• Now, David, maybe you can find some time to answer my question, and also this one?

        A member of MJTI underwent a long process of conversion, shouldn’t he have stayed in “the calling he was called for?”

  6. To: David Rudolph.

    It is a very interesting a scholarly article. I have a question. How do you align “Paul’s Rule” in 1 Cor 7:12-24 with “Paul’s One Rule” in Ephesians 2:12- 17, that is one in the body.

    If we follow your teaching in your paper, are we Jewish believers not rebuilding the middle wall of partition which is in the commandments and ordinances of Moses Law? Are we not in one body now, and should not the local congregation reflect this, but allow for differences within. I am not sure I am entirely at ease, with the Jewish believer meeting in the synagogue, and gentile believer meeting in the church? Do we see the problem?

    Eph 2:12 that at that time you were without Christ, being aliens Eph 2:14 For He Himself is our peace, who has made both one, and has broken down the middle wall of separation,
    Eph 2:15 having abolished in His flesh the enmity, that is, the law of commandments contained in ordinances, so as to create in Himself one new man from the two, thus making peace,
    Eph 2:16 and that He might reconcile them both to God in one body through the cross, thereby putting to death the enmity.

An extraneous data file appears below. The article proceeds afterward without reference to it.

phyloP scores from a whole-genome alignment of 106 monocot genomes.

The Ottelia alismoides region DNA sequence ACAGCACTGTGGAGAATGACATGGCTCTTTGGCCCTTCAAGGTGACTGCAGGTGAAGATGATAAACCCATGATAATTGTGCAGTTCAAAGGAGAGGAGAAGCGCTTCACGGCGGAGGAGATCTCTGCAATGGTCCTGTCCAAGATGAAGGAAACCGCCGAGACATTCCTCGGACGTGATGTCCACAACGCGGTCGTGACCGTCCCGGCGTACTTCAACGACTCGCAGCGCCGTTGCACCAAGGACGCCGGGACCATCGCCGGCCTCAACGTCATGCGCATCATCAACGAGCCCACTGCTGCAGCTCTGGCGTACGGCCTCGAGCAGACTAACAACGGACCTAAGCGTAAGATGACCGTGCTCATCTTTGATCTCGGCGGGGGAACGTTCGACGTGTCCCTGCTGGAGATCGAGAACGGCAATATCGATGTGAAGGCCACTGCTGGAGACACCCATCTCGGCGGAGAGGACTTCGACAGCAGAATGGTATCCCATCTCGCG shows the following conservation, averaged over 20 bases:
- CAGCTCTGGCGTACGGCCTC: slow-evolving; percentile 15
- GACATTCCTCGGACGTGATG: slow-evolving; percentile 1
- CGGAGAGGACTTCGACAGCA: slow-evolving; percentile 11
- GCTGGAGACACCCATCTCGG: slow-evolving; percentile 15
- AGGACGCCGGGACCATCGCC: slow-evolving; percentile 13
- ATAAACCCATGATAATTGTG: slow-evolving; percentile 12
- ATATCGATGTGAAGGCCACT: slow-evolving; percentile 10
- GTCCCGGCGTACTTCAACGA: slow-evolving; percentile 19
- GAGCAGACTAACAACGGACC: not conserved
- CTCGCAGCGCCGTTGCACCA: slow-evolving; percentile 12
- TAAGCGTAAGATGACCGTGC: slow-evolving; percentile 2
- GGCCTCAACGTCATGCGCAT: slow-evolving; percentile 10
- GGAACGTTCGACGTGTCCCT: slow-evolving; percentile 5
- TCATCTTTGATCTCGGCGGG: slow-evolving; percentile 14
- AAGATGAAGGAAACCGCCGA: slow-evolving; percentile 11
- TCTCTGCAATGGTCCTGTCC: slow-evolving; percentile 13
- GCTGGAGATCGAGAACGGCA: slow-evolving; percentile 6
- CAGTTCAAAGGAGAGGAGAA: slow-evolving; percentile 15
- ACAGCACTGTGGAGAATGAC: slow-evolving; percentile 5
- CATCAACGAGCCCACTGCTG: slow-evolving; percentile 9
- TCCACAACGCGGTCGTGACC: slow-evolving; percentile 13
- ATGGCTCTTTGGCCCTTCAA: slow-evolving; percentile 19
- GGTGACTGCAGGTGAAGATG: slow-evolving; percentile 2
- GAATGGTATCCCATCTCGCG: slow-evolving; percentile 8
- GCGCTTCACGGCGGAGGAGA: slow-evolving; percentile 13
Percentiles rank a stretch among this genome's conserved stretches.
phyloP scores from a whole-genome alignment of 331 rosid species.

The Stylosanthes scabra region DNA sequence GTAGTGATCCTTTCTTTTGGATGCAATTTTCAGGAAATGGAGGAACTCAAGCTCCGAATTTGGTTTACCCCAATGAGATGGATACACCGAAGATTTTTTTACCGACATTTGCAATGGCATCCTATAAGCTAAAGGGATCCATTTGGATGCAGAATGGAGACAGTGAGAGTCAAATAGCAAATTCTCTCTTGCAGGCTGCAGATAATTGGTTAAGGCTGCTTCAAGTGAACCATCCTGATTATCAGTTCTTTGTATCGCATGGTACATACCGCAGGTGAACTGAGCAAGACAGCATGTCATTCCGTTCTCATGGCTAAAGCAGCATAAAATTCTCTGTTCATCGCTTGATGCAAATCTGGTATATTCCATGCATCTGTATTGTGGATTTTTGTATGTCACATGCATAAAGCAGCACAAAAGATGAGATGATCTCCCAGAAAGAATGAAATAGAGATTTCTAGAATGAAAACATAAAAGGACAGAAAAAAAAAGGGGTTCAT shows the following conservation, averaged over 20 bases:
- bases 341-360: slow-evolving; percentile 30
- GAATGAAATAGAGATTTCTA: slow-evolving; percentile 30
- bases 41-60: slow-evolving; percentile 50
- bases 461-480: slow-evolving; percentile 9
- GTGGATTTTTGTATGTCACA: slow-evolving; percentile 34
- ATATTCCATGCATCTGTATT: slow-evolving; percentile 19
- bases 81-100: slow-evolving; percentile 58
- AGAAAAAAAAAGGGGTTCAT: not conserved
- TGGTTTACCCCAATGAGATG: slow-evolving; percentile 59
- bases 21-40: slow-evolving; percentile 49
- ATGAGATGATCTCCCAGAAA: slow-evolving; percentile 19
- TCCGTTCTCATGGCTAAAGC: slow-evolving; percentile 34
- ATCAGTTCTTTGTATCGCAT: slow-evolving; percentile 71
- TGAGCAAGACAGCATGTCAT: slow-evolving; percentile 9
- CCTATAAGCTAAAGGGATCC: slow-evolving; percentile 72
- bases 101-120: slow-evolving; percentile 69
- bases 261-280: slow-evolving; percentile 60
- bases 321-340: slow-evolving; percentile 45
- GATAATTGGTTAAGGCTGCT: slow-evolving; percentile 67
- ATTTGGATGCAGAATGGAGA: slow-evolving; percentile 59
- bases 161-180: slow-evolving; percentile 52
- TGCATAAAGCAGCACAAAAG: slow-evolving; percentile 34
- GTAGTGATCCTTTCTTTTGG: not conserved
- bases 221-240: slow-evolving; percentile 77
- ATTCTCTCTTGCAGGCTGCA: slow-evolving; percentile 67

Eph 2:17 And He came and preached peace to you who were afar off and to those who were near.

    I look forward to your answer and thoughts.

    Levitt

    • Levitt wrote, “I have a question. How do you align ‘Paul’s Rule’ in 1 Cor 7:12-24 with ‘Paul’s One Rule’ in Ephesians 2:12- 17, that is one in the body”? Excellent question. Here are some thoughts: (1) The one new man can exist on the macro level without it being fully realized on the micro level. The body of Messiah is a table fellowship of Yeshua-believing Jews and Gentiles who are supposed to partner together in relationships of interdependence and mutual blessing. But how many churches around the world have a group of identifiable Jews within it? The vast majority do not and never will. My point is that the one new man is more of a macro reality. (2) Unpacking Eph 2:14-16 is unfortunately beyond the scope of this venue. This said, based on the many places where Paul quotes the Torah and refers to its ethical teachings, I am not convinced that Paul is talking about the abolition of the Torah in Eph 2. In his Baker Academic commentary on Ephesians, Harold Hoehner rightly notes that it is not possible to distinguish between moral and ceremonial law in this context (p. 376). Therefore, I think a reasonable argument can be made that Paul is focusing on a subset of Jewish laws (some extra-biblical, some halakhic in nature) that created enmity by separating Jews and Gentiles (e.g. the wall of partition in the Temple, see Acts 21:27-29; table fellowship taboos, etc.). And finally (3) Markus Barth underscores in his Anchor commentary on Ephesians that the one new man is “one out of the two” and not “in place of the two.” Consistent with my paper on Paul’s rule, he writes: “Ephesians alone calls God’s covenant partner ‘one new man’ and emphasizes that this man consists of two, that is, of Jews and Gentiles…The incorporation of the Gentiles into Israel and the formation of one people consisting of Jews and Gentiles certainly does not mean that the Gentiles must become Jews, or the Jews Gentiles!…Their historic distinction remains true and recognized even within their communion” (310).